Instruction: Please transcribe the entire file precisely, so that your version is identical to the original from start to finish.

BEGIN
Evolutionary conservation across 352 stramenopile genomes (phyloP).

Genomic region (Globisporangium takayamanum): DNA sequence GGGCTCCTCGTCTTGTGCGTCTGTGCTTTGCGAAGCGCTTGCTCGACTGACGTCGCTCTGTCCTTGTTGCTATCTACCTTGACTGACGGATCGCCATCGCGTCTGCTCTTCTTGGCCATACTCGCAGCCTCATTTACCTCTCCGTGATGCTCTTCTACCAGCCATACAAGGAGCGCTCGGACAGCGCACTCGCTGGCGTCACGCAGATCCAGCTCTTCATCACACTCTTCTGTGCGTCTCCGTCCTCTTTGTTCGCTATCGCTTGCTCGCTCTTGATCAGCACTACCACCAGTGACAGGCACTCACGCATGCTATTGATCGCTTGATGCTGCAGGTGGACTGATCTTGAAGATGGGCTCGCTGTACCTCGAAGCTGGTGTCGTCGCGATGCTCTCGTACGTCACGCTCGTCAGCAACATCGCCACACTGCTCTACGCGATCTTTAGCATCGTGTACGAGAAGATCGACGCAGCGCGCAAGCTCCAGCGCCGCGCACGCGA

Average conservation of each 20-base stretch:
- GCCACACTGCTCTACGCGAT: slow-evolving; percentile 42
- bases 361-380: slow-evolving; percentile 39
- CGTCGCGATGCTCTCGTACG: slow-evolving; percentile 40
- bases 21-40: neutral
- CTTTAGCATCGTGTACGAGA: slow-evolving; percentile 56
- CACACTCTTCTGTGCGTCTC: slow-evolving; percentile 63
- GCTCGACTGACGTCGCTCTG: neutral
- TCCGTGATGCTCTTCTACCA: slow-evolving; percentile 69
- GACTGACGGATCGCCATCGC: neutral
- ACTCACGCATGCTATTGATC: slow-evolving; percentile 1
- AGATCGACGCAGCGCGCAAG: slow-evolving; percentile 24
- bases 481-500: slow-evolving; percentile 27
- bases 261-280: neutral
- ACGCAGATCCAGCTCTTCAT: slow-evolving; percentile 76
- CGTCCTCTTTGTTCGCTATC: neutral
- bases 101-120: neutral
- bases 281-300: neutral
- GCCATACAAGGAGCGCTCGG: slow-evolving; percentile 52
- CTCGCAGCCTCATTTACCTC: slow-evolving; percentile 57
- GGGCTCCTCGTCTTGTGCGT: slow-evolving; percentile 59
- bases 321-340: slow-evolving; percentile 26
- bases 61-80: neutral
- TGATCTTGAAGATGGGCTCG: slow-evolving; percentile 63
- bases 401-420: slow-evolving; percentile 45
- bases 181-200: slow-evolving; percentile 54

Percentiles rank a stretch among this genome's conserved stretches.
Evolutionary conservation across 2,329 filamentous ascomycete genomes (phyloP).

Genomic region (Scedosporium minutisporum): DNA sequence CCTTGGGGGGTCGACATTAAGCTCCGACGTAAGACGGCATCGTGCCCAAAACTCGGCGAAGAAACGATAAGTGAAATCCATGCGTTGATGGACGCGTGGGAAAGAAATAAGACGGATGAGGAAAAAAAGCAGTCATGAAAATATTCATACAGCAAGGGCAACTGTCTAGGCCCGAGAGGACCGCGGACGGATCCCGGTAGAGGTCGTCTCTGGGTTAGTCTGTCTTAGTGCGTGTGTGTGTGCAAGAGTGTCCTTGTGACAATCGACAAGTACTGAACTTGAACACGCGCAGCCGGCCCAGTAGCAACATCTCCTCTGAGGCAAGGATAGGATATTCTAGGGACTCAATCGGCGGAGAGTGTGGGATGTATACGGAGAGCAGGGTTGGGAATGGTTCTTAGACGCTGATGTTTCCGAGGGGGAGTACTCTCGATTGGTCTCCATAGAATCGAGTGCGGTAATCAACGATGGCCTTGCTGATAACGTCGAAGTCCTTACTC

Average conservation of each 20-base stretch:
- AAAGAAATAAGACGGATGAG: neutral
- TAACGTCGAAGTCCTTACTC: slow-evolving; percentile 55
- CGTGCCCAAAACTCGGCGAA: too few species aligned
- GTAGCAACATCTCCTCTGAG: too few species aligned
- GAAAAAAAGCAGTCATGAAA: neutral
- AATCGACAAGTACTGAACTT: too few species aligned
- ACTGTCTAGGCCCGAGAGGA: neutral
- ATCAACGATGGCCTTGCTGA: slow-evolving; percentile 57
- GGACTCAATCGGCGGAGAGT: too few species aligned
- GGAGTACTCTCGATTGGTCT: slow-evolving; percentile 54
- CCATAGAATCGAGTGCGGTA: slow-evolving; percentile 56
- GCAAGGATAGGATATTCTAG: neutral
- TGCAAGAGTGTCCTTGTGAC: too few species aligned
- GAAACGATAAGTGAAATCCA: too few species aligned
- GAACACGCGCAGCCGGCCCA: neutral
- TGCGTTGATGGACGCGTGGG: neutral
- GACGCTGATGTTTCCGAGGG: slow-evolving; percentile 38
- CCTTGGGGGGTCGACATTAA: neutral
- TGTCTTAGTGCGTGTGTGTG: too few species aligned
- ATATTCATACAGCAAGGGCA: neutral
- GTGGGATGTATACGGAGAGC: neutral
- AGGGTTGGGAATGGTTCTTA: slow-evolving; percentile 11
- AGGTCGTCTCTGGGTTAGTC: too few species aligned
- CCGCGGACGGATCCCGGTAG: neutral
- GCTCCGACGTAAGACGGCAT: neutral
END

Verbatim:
Evolutionary conservation across 352 stramenopile genomes (phyloP).

Genomic region (Globisporangium takayamanum): DNA sequence GGGCTCCTCGTCTTGTGCGTCTGTGCTTTGCGAAGCGCTTGCTCGACTGACGTCGCTCTGTCCTTGTTGCTATCTACCTTGACTGACGGATCGCCATCGCGTCTGCTCTTCTTGGCCATACTCGCAGCCTCATTTACCTCTCCGTGATGCTCTTCTACCAGCCATACAAGGAGCGCTCGGACAGCGCACTCGCTGGCGTCACGCAGATCCAGCTCTTCATCACACTCTTCTGTGCGTCTCCGTCCTCTTTGTTCGCTATCGCTTGCTCGCTCTTGATCAGCACTACCACCAGTGACAGGCACTCACGCATGCTATTGATCGCTTGATGCTGCAGGTGGACTGATCTTGAAGATGGGCTCGCTGTACCTCGAAGCTGGTGTCGTCGCGATGCTCTCGTACGTCACGCTCGTCAGCAACATCGCCACACTGCTCTACGCGATCTTTAGCATCGTGTACGAGAAGATCGACGCAGCGCGCAAGCTCCAGCGCCGCGCACGCGA

Average conservation of each 20-base stretch:
- GCCACACTGCTCTACGCGAT: slow-evolving; percentile 42
- bases 361-380: slow-evolving; percentile 39
- CGTCGCGATGCTCTCGTACG: slow-evolving; percentile 40
- bases 21-40: neutral
- CTTTAGCATCGTGTACGAGA: slow-evolving; percentile 56
- CACACTCTTCTGTGCGTCTC: slow-evolving; percentile 63
- GCTCGACTGACGTCGCTCTG: neutral
- TCCGTGATGCTCTTCTACCA: slow-evolving; percentile 69
- GACTGACGGATCGCCATCGC: neutral
- ACTCACGCATGCTATTGATC: slow-evolving; percentile 1
- AGATCGACGCAGCGCGCAAG: slow-evolving; percentile 24
- bases 481-500: slow-evolving; percentile 27
- bases 261-280: neutral
- ACGCAGATCCAGCTCTTCAT: slow-evolving; percentile 76
- CGTCCTCTTTGTTCGCTATC: neutral
- bases 101-120: neutral
- bases 281-300: neutral
- GCCATACAAGGAGCGCTCGG: slow-evolving; percentile 52
- CTCGCAGCCTCATTTACCTC: slow-evolving; percentile 57
- GGGCTCCTCGTCTTGTGCGT: slow-evolving; percentile 59
- bases 321-340: slow-evolving; percentile 26
- bases 61-80: neutral
- TGATCTTGAAGATGGGCTCG: slow-evolving; percentile 63
- bases 401-420: slow-evolving; percentile 45
- bases 181-200: slow-evolving; percentile 54

Percentiles rank a stretch among this genome's conserved stretches.
Evolutionary conservation across 2,329 filamentous ascomycete genomes (phyloP).

Genomic region (Scedosporium minutisporum): DNA sequence CCTTGGGGGGTCGACATTAAGCTCCGACGTAAGACGGCATCGTGCCCAAAACTCGGCGAAGAAACGATAAGTGAAATCCATGCGTTGATGGACGCGTGGGAAAGAAATAAGACGGATGAGGAAAAAAAGCAGTCATGAAAATATTCATACAGCAAGGGCAACTGTCTAGGCCCGAGAGGACCGCGGACGGATCCCGGTAGAGGTCGTCTCTGGGTTAGTCTGTCTTAGTGCGTGTGTGTGTGCAAGAGTGTCCTTGTGACAATCGACAAGTACTGAACTTGAACACGCGCAGCCGGCCCAGTAGCAACATCTCCTCTGAGGCAAGGATAGGATATTCTAGGGACTCAATCGGCGGAGAGTGTGGGATGTATACGGAGAGCAGGGTTGGGAATGGTTCTTAGACGCTGATGTTTCCGAGGGGGAGTACTCTCGATTGGTCTCCATAGAATCGAGTGCGGTAATCAACGATGGCCTTGCTGATAACGTCGAAGTCCTTACTC

Average conservation of each 20-base stretch:
- AAAGAAATAAGACGGATGAG: neutral
- TAACGTCGAAGTCCTTACTC: slow-evolving; percentile 55
- CGTGCCCAAAACTCGGCGAA: too few species aligned
- GTAGCAACATCTCCTCTGAG: too few species aligned
- GAAAAAAAGCAGTCATGAAA: neutral
- AATCGACAAGTACTGAACTT: too few species aligned
- ACTGTCTAGGCCCGAGAGGA: neutral
- ATCAACGATGGCCTTGCTGA: slow-evolving; percentile 57
- GGACTCAATCGGCGGAGAGT: too few species aligned
- GGAGTACTCTCGATTGGTCT: slow-evolving; percentile 54
- CCATAGAATCGAGTGCGGTA: slow-evolving; percentile 56
- GCAAGGATAGGATATTCTAG: neutral
- TGCAAGAGTGTCCTTGTGAC: too few species aligned
- GAAACGATAAGTGAAATCCA: too few species aligned
- GAACACGCGCAGCCGGCCCA: neutral
- TGCGTTGATGGACGCGTGGG: neutral
- GACGCTGATGTTTCCGAGGG: slow-evolving; percentile 38
- CCTTGGGGGGTCGACATTAA: neutral
- TGTCTTAGTGCGTGTGTGTG: too few species aligned
- ATATTCATACAGCAAGGGCA: neutral
- GTGGGATGTATACGGAGAGC: neutral
- AGGGTTGGGAATGGTTCTTA: slow-evolving; percentile 11
- AGGTCGTCTCTGGGTTAGTC: too few species aligned
- CCGCGGACGGATCCCGGTAG: neutral
- GCTCCGACGTAAGACGGCAT: neutral